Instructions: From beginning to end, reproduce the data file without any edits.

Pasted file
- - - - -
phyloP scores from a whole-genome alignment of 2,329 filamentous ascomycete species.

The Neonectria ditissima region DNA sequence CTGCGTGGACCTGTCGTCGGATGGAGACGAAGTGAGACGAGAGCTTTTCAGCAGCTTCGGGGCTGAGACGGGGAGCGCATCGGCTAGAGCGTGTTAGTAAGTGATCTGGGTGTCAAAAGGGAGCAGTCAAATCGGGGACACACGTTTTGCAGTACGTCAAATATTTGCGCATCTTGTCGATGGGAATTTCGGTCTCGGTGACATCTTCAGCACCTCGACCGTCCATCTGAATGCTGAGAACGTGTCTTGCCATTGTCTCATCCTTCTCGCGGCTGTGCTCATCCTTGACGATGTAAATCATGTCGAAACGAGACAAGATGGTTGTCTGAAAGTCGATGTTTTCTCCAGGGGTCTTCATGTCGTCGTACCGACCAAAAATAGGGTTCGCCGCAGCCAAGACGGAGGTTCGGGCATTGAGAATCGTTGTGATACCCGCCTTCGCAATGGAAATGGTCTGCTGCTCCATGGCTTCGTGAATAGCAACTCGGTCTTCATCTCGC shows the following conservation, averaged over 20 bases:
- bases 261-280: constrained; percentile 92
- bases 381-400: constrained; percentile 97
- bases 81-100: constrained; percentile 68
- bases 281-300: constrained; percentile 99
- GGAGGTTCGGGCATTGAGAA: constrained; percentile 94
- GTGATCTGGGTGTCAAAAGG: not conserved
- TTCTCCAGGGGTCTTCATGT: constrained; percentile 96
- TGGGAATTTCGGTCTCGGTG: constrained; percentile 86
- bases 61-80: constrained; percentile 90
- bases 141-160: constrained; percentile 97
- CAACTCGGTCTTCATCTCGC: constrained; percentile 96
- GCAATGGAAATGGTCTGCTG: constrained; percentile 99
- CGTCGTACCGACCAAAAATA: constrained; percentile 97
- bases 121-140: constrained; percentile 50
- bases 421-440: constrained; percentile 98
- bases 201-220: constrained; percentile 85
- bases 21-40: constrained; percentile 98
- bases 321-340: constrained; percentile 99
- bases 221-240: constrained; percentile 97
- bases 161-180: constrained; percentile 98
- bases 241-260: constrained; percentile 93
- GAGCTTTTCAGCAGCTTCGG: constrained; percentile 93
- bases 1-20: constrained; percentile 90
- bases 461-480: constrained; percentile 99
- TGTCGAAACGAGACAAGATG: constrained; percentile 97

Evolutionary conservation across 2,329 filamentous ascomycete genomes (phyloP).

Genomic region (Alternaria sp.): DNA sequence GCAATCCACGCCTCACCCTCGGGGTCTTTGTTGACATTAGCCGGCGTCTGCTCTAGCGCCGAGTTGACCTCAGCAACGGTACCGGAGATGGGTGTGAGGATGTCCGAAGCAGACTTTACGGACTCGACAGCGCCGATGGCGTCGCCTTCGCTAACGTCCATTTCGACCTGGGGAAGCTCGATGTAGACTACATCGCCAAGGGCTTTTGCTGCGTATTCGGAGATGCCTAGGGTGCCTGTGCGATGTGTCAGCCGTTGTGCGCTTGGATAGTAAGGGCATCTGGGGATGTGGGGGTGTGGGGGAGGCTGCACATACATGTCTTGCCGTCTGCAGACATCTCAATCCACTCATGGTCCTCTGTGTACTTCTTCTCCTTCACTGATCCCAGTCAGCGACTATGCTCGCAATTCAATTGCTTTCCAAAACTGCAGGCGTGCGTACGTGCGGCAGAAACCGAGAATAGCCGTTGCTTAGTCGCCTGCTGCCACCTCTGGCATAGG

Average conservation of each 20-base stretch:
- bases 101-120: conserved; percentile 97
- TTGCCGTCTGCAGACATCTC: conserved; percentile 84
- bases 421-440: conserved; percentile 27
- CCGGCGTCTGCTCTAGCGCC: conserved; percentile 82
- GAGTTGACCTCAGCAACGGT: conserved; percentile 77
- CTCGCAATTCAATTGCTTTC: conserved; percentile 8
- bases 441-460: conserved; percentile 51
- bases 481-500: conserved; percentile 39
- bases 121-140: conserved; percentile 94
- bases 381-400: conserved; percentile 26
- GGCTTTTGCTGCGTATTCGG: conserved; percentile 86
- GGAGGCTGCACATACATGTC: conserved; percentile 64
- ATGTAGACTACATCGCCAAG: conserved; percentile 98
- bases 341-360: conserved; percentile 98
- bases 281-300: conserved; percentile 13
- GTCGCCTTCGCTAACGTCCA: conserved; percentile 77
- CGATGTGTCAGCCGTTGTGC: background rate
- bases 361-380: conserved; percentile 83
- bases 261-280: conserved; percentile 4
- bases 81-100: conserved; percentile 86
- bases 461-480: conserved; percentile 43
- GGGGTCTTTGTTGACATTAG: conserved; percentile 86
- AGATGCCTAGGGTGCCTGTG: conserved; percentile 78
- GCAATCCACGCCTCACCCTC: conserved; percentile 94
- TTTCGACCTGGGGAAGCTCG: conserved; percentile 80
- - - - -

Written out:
phyloP scores from a whole-genome alignment of 2,329 filamentous ascomycete species.

The Neonectria ditissima region DNA sequence CTGCGTGGACCTGTCGTCGGATGGAGACGAAGTGAGACGAGAGCTTTTCAGCAGCTTCGGGGCTGAGACGGGGAGCGCATCGGCTAGAGCGTGTTAGTAAGTGATCTGGGTGTCAAAAGGGAGCAGTCAAATCGGGGACACACGTTTTGCAGTACGTCAAATATTTGCGCATCTTGTCGATGGGAATTTCGGTCTCGGTGACATCTTCAGCACCTCGACCGTCCATCTGAATGCTGAGAACGTGTCTTGCCATTGTCTCATCCTTCTCGCGGCTGTGCTCATCCTTGACGATGTAAATCATGTCGAAACGAGACAAGATGGTTGTCTGAAAGTCGATGTTTTCTCCAGGGGTCTTCATGTCGTCGTACCGACCAAAAATAGGGTTCGCCGCAGCCAAGACGGAGGTTCGGGCATTGAGAATCGTTGTGATACCCGCCTTCGCAATGGAAATGGTCTGCTGCTCCATGGCTTCGTGAATAGCAACTCGGTCTTCATCTCGC shows the following conservation, averaged over 20 bases:
- bases 261-280: constrained; percentile 92
- bases 381-400: constrained; percentile 97
- bases 81-100: constrained; percentile 68
- bases 281-300: constrained; percentile 99
- GGAGGTTCGGGCATTGAGAA: constrained; percentile 94
- GTGATCTGGGTGTCAAAAGG: not conserved
- TTCTCCAGGGGTCTTCATGT: constrained; percentile 96
- TGGGAATTTCGGTCTCGGTG: constrained; percentile 86
- bases 61-80: constrained; percentile 90
- bases 141-160: constrained; percentile 97
- CAACTCGGTCTTCATCTCGC: constrained; percentile 96
- GCAATGGAAATGGTCTGCTG: constrained; percentile 99
- CGTCGTACCGACCAAAAATA: constrained; percentile 97
- bases 121-140: constrained; percentile 50
- bases 421-440: constrained; percentile 98
- bases 201-220: constrained; percentile 85
- bases 21-40: constrained; percentile 98
- bases 321-340: constrained; percentile 99
- bases 221-240: constrained; percentile 97
- bases 161-180: constrained; percentile 98
- bases 241-260: constrained; percentile 93
- GAGCTTTTCAGCAGCTTCGG: constrained; percentile 93
- bases 1-20: constrained; percentile 90
- bases 461-480: constrained; percentile 99
- TGTCGAAACGAGACAAGATG: constrained; percentile 97

Evolutionary conservation across 2,329 filamentous ascomycete genomes (phyloP).

Genomic region (Alternaria sp.): DNA sequence GCAATCCACGCCTCACCCTCGGGGTCTTTGTTGACATTAGCCGGCGTCTGCTCTAGCGCCGAGTTGACCTCAGCAACGGTACCGGAGATGGGTGTGAGGATGTCCGAAGCAGACTTTACGGACTCGACAGCGCCGATGGCGTCGCCTTCGCTAACGTCCATTTCGACCTGGGGAAGCTCGATGTAGACTACATCGCCAAGGGCTTTTGCTGCGTATTCGGAGATGCCTAGGGTGCCTGTGCGATGTGTCAGCCGTTGTGCGCTTGGATAGTAAGGGCATCTGGGGATGTGGGGGTGTGGGGGAGGCTGCACATACATGTCTTGCCGTCTGCAGACATCTCAATCCACTCATGGTCCTCTGTGTACTTCTTCTCCTTCACTGATCCCAGTCAGCGACTATGCTCGCAATTCAATTGCTTTCCAAAACTGCAGGCGTGCGTACGTGCGGCAGAAACCGAGAATAGCCGTTGCTTAGTCGCCTGCTGCCACCTCTGGCATAGG

Average conservation of each 20-base stretch:
- bases 101-120: conserved; percentile 97
- TTGCCGTCTGCAGACATCTC: conserved; percentile 84
- bases 421-440: conserved; percentile 27
- CCGGCGTCTGCTCTAGCGCC: conserved; percentile 82
- GAGTTGACCTCAGCAACGGT: conserved; percentile 77
- CTCGCAATTCAATTGCTTTC: conserved; percentile 8
- bases 441-460: conserved; percentile 51
- bases 481-500: conserved; percentile 39
- bases 121-140: conserved; percentile 94
- bases 381-400: conserved; percentile 26
- GGCTTTTGCTGCGTATTCGG: conserved; percentile 86
- GGAGGCTGCACATACATGTC: conserved; percentile 64
- ATGTAGACTACATCGCCAAG: conserved; percentile 98
- bases 341-360: conserved; percentile 98
- bases 281-300: conserved; percentile 13
- GTCGCCTTCGCTAACGTCCA: conserved; percentile 77
- CGATGTGTCAGCCGTTGTGC: background rate
- bases 361-380: conserved; percentile 83
- bases 261-280: conserved; percentile 4
- bases 81-100: conserved; percentile 86
- bases 461-480: conserved; percentile 43
- GGGGTCTTTGTTGACATTAG: conserved; percentile 86
- AGATGCCTAGGGTGCCTGTG: conserved; percentile 78
- GCAATCCACGCCTCACCCTC: conserved; percentile 94
- TTTCGACCTGGGGAAGCTCG: conserved; percentile 80